"It's a good way of building boats in a given time, and knowing that these monotypes are really all like", says Franck Martin, naval architect at Multiplast. Founded in 1981, the yard has already acquired a prestigious reputation for its manufacturing capacity. From a dozen 30 m-plus maxi multihulls built, almost half are from the workshops of the carbon and high-tech materials specialist - Orange 2, Club Med, Géronimo (today Sodebo) and Prince de Bretagne.

Multiplast has just finished refitting Orange 2. Now named Vitalia II, it is the fastest cruise vessel sailing the seas by new owner François Bich. " We were racing against time, the refit took eight months and 30,000 man-hours" Martin says.

Despite its upmarket image and exceptional aspect, the racing universe is not big enough to fully occupy this company with a staff of 105 and a trunover of 8m eruos. "It's a difficult world to work in, both in terms of volumes and timing. So we decided to diversify towards industry to escape the ups and downs in sailing orders;"

From 2000 onwards, Multiplast has been using its technological know-how to manufacture composite parts for other high-tech markets, such as the aerospace industry, representing, from one year to another, between 20 % and 40 % of its trunover.

Franck Martin sees the technical complementary between the two sectors as a strong point. "Skippers take risks to test our new materials at sea. For instance, there are four different carbons on Orange 2. Once they have passed the test in extreme conditions, we can use the manufacturing procedures for our industrieal parts." And conversely, quality control and industrial certifications can be apllied to sailing.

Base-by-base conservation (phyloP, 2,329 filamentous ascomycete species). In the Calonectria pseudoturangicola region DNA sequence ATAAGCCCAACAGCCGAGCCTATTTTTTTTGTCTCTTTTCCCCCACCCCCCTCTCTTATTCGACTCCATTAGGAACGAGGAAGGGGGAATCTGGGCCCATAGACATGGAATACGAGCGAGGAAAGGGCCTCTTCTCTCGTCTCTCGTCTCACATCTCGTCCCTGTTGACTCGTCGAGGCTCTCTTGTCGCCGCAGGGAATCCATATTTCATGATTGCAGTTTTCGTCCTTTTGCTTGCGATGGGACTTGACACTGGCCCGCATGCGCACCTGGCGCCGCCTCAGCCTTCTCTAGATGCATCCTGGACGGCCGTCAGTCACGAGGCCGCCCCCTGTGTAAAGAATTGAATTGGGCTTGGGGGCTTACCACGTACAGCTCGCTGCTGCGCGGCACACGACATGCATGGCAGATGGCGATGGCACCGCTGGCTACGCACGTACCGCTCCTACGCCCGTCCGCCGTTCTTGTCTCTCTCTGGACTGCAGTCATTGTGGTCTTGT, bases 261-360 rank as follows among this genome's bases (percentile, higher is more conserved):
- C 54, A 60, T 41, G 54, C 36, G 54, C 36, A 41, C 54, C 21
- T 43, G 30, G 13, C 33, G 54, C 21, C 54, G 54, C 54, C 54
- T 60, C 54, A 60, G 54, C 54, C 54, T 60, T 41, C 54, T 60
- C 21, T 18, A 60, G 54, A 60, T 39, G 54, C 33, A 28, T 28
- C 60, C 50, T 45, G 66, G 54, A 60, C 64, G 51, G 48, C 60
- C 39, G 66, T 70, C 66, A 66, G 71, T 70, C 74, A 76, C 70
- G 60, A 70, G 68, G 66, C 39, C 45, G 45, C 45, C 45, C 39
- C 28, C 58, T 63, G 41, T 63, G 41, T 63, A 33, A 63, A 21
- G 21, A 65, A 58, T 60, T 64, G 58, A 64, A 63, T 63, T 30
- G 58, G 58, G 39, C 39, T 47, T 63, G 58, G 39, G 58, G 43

To further diversity, as much in products as in internatioanl markets, Multiplast merged in 2014 with Swiss Yard Décision SA (manufacturer inter ali of Alinghi - winner of the America's Cup - and Solar Impulse) to form the Carboman group.

Diversification towards industry is a necessity also for CDK Technologies, the other large local yard, as it is for outfitters Lorima and Nautix. "Even though racing is a separate market, it has become for a numbers of actors a secondary activity in terms of turnover", says Wenceslas Menotti at Eurolarge, a cluster of 110 Breton companies employed in ocean racing. "It's vital though as much as technical laboratory as a means of communication. It's a diving board towards other markets", he concludes.

Brand Image

Nautix has become a benchmark in the ocean acing universe. "100 % of paints and antifouling paints for SMA and Banque Populaire boats are made by the company. As well as all the primaries and anti-slip for the VOR single hulls", says Maththieu Taburet, head of thsi SME located Guidel, a few kilometres from Lorient.

"Ocean racing gives us a top-market brand image that makes it easier for us in other markets.nIt allows us to go to Amsterdam METS and prove that what we do on racing boats, whether cruise boats or fishing vessels", adds Taburet. Nautix has also been eager to diversify. It's 3.5 m euros turnover comes equally ffrom the manufacture of paint for sailing boats and from infusion parts for other industries.

The irregularity of ocean-racing activity also drove Lorima to diversify. Installed in Lorient since 2002, the mast-builder has some 60 moulds to manufacture 35ft-170ft carbon masts. A mast is on average 20% to 30% longer than the hull.

Depending on the period, Lorima manufactures between 20 and 40 masts a year for over 50ft craft. "We're not doing too badly in this niche market" says Vincent Marsaudon, who took over the company in 2009. "We are the only ones in France with these products. Our manufacturing process is different from the one used by our rivals Hall Spars & Rigging (USA) and Southern Spars (New Zealand), part of the north Technologyn Group" he explains. With a team of 32 and a turnover of an average 5m euros, Lorima's activities have been stable over the last five years. "We were 95% involved in racing, but we have had to rethink our production since 2009", adds Marsaudon. Half of the company's production to date is for racing and the rest for yachts ans cruise megoyachts, like Wally or Sunreef. "These are'one offs'. But we have eight masts to deliver for the 60ft IMOCA for the next Vendée Globe" Marsaudon notes. Recently, activity also includes refit representing 30% of turnover...